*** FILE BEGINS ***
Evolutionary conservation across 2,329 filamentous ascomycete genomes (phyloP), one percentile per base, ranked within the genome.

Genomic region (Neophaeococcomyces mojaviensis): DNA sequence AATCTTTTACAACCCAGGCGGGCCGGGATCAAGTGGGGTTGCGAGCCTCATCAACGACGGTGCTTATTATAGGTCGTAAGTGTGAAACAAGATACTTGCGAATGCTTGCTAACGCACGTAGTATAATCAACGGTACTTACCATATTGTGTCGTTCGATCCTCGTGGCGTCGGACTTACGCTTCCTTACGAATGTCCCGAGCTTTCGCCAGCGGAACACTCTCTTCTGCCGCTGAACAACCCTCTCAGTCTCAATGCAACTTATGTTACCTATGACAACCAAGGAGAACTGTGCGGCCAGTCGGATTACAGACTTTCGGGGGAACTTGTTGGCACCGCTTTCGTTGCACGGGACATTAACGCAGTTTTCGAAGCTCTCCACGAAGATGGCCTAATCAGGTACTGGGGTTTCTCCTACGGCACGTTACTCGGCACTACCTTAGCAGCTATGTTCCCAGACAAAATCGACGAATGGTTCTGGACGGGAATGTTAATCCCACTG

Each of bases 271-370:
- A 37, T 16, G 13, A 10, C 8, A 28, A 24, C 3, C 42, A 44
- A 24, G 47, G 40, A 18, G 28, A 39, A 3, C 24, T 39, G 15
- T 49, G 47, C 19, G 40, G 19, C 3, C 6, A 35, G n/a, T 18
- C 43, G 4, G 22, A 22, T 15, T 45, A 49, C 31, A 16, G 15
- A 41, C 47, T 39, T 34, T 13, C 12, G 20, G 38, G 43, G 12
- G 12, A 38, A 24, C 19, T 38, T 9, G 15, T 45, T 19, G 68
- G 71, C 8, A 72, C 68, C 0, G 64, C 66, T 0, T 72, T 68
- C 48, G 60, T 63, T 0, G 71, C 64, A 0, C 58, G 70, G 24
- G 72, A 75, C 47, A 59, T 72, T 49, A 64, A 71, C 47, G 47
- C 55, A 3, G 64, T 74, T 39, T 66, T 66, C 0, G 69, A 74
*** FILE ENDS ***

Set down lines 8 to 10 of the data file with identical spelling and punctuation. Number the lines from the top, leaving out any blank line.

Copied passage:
- A 41, C 47, T 39, T 34, T 13, C 12, G 20, G 38, G 43, G 12
- G 12, A 38, A 24, C 19, T 38, T 9, G 15, T 45, T 19, G 68
- G 71, C 8, A 72, C 68, C 0, G 64, C 66, T 0, T 72, T 68